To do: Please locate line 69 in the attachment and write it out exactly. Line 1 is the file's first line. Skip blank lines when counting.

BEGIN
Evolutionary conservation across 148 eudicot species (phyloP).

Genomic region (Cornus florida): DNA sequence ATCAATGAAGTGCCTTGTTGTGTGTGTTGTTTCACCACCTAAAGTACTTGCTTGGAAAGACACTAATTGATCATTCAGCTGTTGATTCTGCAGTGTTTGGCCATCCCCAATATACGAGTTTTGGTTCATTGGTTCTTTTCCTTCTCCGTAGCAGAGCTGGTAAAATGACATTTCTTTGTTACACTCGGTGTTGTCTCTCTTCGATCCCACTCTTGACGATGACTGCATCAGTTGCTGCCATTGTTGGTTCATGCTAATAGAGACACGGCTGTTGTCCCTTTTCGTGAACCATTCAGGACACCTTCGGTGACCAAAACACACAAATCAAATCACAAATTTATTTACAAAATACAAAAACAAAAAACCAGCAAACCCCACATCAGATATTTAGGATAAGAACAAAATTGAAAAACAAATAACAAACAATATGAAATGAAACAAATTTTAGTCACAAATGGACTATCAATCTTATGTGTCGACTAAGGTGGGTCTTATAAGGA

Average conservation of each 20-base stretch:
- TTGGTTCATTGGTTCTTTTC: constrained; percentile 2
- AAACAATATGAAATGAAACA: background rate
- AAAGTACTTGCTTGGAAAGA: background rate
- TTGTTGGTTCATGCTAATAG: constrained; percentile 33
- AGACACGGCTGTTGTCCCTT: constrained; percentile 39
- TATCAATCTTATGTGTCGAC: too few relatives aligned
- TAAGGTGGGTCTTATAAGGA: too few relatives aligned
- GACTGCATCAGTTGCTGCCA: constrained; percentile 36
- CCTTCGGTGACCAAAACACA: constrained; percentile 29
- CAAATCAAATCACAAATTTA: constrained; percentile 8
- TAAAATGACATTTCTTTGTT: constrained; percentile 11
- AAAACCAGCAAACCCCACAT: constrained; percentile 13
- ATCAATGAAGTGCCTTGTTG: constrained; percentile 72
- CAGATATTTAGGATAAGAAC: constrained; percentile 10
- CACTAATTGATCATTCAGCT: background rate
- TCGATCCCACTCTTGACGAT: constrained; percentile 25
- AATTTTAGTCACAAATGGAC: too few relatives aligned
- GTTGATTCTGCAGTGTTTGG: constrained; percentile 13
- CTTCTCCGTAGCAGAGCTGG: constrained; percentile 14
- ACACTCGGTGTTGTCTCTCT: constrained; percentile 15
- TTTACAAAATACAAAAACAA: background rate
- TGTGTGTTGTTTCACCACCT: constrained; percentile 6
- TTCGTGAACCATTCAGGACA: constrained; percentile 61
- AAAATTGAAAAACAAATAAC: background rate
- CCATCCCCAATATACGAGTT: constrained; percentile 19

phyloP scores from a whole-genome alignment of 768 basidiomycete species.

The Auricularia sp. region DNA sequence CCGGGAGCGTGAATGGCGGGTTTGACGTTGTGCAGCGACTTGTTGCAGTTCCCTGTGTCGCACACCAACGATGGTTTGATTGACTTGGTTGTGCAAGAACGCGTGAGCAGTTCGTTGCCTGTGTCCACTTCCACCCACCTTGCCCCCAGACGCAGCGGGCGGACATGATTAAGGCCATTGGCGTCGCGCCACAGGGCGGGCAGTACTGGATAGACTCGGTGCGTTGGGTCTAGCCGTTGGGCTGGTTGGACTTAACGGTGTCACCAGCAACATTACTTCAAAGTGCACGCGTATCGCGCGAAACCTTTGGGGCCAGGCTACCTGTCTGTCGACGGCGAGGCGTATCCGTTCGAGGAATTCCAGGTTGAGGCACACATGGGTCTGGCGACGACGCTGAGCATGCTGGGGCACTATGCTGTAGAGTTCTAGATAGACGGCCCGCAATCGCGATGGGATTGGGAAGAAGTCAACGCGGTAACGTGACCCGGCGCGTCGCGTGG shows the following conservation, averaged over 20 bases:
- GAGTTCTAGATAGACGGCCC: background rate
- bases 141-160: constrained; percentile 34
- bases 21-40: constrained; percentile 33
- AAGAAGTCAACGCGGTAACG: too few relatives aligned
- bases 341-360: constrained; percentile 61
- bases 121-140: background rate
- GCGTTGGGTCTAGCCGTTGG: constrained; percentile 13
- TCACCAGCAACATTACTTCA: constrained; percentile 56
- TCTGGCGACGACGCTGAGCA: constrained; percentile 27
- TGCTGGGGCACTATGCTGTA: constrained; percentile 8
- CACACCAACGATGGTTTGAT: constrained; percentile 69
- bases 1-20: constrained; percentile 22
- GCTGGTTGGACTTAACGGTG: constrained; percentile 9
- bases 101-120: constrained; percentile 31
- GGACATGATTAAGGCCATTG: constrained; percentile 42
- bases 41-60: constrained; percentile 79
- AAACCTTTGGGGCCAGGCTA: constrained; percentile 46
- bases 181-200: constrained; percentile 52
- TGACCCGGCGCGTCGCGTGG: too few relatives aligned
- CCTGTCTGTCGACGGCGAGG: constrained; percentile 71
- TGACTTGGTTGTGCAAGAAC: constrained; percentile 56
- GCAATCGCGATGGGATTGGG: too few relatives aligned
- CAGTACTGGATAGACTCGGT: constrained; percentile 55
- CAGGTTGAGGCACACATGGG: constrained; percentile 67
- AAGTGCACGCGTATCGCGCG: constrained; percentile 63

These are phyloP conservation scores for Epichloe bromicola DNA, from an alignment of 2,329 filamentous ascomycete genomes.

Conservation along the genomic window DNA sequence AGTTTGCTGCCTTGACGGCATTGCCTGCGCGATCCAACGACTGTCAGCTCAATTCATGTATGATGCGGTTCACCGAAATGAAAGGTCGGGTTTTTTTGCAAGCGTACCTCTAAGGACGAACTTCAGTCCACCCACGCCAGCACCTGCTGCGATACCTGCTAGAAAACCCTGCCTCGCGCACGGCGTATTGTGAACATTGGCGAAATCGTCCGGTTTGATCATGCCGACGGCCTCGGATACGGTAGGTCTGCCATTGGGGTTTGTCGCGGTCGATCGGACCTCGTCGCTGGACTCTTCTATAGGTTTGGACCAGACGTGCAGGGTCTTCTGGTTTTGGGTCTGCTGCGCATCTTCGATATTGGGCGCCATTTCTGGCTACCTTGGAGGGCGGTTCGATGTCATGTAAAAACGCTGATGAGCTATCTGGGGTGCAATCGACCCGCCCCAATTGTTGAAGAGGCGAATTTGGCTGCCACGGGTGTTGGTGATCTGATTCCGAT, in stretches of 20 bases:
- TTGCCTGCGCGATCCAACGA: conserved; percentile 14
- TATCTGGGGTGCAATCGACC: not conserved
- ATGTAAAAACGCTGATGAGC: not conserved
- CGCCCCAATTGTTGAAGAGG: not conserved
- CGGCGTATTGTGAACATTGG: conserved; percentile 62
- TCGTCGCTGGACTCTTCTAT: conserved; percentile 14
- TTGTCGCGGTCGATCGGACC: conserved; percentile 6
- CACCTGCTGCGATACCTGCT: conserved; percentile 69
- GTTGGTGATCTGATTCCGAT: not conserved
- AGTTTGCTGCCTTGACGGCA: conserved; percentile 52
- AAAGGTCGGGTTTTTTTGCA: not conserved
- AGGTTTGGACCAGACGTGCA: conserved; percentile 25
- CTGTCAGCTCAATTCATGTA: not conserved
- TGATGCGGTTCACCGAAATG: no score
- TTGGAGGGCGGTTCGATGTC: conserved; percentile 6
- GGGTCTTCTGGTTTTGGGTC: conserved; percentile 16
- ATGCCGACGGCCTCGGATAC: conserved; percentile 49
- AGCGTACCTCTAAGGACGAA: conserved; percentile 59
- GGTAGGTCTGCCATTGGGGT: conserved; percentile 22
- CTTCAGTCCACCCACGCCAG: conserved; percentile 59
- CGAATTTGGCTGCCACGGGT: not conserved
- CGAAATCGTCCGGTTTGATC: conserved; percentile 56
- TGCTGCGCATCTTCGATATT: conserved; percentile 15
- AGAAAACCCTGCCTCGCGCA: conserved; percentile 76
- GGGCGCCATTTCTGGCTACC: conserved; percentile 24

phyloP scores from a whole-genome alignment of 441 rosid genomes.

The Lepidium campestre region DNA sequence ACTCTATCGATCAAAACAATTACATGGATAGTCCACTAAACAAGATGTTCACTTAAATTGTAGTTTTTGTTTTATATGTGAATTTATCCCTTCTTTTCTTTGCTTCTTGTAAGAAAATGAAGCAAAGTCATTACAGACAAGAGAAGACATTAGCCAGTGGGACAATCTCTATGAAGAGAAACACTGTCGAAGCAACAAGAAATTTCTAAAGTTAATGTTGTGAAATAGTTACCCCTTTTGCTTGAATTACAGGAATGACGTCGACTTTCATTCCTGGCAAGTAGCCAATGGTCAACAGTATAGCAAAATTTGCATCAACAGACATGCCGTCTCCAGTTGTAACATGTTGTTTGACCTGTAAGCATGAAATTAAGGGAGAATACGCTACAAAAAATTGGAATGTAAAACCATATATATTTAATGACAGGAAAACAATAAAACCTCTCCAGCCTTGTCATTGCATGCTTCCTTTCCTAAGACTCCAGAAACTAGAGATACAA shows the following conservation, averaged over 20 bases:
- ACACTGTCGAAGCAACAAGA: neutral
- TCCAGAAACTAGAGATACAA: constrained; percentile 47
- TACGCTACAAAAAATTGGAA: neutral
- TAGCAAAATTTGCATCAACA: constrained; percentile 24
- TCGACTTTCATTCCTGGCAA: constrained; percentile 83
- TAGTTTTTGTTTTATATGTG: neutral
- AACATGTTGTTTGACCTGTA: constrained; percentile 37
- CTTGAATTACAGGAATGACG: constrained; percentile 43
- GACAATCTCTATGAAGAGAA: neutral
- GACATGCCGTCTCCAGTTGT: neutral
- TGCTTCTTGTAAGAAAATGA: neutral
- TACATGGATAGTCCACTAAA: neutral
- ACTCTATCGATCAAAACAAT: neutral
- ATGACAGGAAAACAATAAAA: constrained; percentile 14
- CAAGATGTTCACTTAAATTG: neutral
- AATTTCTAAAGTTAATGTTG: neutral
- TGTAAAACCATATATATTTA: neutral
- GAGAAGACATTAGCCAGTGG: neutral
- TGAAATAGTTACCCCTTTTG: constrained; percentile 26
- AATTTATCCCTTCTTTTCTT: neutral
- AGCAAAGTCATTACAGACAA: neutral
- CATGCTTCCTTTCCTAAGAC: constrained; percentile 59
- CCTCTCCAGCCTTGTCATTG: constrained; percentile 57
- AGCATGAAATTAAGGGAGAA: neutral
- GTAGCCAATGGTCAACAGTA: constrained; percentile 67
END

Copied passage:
- AGGTTTGGACCAGACGTGCA: conserved; percentile 25